Why were Graham Crackers invented?

Graham Crackers

Individuals on social media, particularly on Twitter and TikTok, may have noticed a current trend where users joke about the origins of the basic graham cracker as a tool to curb sexual inclinations. While it may appear strange, there is one viral trend that is based on reality. Graham crackers served a more puritanical role in 19th-century America long before they were employed to make s’mores or the delectable crust of a Key lime pie. Sylvester Graham, an American Presbyterian clergyman whose views on food, sex, alcohol, and nutrition would sound harsh to today’s cracker-snackers, created Graham crackers. Graham and his tens of thousands of followers, known as Grahamites, felt that eating indulgent foods was a sin. Graham began a diet to counteract this moral degeneration.

Why were graham crackers invented?

While graham crackers were created to combat vices like smoking and drinking, as well as undesirable habits like masturbation and filthy thoughts, the solution is far more complex.

In the 1830s, Graham sponsored health resorts that emphasized a bland diet free of sweets and meat. Graham’s ideas, according to Refinery29, spurred vegetarianism and the “first anti-sugar crusade” in America. Alcohol, cigarettes, spices, seasonings, butter, and “tortured” refined flour were all denounced by him. Caffeine was also prohibited. Coffee and tea, according to Graham, were equally as terrible as cigarettes, opium, or alcohol because they induced a “desire for stimulation.” Overeating, on the other hand, was Graham’s worst sin. He once observed, “An alcoholic occasionally reaches old age; a glutton never.”

Graham’s austere philosophy was based on the assumption that people’s eating habits influence their behaviour and vice versa. He felt that some meals were “overstimulating” and led to dirty ideas and impulses, such as masturbation—or “self-pollution,” as he termed it—which he claimed was a widespread pandemic that caused blindness and insanity.

Free of sugar—and sin

Graham’s beliefs impacted John Harvey Kellogg, the developer of the corn flake, who was born a year after Graham died. Kellogg, like his predecessor, felt that meat and certain savoury meals caused sexual desires, thus he recommended eating basic foods like cereals and nuts instead. (Surprisingly, the original corn flakes and graham cracker recipes did not contain any sugar.) Graham advised young men in one lecture that if they avoided “undue excitation of the brain, stomach, and intestines,” they might keep their minds from travelling to prohibited areas. Tobacco, caffeine, pepper, ginger, mustard, horseradish, and peppermint were among the foods and drugs forbidden. Milk was also prohibited because it was “too stimulating and oppressive.”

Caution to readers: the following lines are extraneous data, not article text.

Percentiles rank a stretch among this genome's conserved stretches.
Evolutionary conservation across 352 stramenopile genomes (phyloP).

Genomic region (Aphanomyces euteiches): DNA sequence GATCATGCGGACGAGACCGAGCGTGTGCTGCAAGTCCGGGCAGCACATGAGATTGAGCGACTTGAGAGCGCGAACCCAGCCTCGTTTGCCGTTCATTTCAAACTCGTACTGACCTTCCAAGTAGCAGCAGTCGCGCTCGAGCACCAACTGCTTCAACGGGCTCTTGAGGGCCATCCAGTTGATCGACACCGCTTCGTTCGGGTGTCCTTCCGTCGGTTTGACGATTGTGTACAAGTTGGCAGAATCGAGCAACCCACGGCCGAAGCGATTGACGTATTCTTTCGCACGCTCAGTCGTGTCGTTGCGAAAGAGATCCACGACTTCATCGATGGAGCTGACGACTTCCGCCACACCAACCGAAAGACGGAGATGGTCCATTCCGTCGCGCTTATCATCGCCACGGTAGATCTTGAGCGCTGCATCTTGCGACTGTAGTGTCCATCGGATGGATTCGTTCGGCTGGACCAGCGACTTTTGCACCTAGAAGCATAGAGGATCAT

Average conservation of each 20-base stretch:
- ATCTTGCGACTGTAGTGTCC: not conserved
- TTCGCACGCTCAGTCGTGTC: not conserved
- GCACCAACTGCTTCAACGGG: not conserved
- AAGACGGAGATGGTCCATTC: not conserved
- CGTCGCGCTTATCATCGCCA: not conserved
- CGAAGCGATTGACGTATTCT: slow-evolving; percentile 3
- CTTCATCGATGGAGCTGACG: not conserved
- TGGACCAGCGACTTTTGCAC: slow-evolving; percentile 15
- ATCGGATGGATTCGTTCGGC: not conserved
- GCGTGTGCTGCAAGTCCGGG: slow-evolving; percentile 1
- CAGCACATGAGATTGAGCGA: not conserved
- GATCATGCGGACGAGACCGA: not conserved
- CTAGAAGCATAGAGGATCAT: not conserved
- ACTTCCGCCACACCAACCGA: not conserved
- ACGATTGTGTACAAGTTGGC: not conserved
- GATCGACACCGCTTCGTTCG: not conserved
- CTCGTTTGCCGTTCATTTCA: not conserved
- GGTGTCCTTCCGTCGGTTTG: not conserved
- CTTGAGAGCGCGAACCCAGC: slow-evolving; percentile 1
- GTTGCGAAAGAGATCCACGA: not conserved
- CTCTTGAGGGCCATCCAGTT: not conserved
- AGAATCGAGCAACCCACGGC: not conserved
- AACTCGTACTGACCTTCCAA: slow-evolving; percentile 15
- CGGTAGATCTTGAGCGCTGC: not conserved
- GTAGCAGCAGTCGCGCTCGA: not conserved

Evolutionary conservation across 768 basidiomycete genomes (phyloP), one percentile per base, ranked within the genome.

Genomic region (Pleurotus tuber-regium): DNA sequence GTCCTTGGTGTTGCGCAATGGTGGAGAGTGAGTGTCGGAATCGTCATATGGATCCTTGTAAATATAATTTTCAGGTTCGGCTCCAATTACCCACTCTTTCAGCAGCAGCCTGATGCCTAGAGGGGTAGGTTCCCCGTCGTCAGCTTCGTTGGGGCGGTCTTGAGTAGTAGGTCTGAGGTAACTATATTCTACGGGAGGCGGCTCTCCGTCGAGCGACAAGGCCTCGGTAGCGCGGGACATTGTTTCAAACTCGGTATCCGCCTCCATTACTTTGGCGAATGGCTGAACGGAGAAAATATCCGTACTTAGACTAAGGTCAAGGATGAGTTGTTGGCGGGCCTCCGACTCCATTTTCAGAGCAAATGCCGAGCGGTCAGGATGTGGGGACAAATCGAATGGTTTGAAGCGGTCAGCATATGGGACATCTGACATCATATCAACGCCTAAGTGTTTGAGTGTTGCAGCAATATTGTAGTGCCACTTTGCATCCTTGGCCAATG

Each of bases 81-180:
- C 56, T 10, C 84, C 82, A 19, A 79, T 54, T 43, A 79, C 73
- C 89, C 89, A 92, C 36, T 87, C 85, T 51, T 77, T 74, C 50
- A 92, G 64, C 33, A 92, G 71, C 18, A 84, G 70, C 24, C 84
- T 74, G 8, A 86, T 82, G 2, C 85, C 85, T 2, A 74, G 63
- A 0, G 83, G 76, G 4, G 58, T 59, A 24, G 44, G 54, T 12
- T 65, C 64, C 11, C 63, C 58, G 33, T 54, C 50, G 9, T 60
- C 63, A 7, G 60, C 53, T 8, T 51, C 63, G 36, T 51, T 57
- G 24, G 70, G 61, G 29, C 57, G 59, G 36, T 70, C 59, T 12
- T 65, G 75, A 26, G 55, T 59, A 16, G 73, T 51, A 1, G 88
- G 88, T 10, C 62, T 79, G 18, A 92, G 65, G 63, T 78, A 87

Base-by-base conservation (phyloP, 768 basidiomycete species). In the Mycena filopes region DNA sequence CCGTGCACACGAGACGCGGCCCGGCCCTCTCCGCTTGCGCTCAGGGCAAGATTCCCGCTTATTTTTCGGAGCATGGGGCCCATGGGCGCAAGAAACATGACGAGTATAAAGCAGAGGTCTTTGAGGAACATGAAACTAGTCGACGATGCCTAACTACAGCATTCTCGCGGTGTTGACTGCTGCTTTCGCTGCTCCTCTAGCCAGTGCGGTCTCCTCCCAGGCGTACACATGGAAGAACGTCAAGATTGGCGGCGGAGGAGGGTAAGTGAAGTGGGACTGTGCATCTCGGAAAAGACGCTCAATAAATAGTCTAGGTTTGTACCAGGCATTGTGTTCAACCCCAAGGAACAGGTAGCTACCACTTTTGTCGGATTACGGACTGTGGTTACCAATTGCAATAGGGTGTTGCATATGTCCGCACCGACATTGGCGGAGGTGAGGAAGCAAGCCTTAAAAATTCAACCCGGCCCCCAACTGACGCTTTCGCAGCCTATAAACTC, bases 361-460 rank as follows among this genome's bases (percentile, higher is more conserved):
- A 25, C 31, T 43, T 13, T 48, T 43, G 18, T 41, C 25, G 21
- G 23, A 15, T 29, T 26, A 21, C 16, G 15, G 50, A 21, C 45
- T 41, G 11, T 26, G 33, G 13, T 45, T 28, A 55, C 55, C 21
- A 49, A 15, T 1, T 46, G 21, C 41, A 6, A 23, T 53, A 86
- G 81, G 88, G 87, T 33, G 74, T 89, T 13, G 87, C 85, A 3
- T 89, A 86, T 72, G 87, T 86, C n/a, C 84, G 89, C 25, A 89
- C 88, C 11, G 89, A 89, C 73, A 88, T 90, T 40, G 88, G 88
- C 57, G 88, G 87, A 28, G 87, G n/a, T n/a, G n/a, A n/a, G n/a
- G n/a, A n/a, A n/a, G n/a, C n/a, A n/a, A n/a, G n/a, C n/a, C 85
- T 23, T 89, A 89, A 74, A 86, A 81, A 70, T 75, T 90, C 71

What could Sylvester Graham’s followers eat?

Unlike the refined white flour loaves served in bakeries at the time, Graham’s diet consisted mostly of coarsely ground wheat or rye bread. Graham’s crackers and muffins, both popular morning items, were made using the same flour. One of John Harvey Kellogg’s initial attempts at producing cereal entailed soaking twice-baked cracker crumbs in milk overnight.

Kellogg, on the other hand, was one of the last adherents of Graham’s diet, which had fallen out of popularity by the 1840s. In 1840, a Grahamite was recruited at Oberlin College in Ohio to rigidly follow the school’s dietary programs. One professor was sacked for bringing a pepper shaker to the dining hall, while starving students staged a protest the next year, claiming that the Graham diet was “inadequate to the needs of the human system as it currently exists.” The Grahamite and his despotic dietary regimen were eventually booted out.

Someone else corrupted Graham’s crackers, much like Kellogg’s corn flakes, and moulded them into the palatable shape we now know—and, yes, love—today. It was the National Biscuit Corporation, which later became Nabisco, in Graham’s instance; the company began making graham crackers in the 1880s. Graham, on the other hand, would probably roll over in his grave if he realized they were made with sugar and white flour, and that they’re frequently topped with marshmallows and chocolate for a truly delicious treat.

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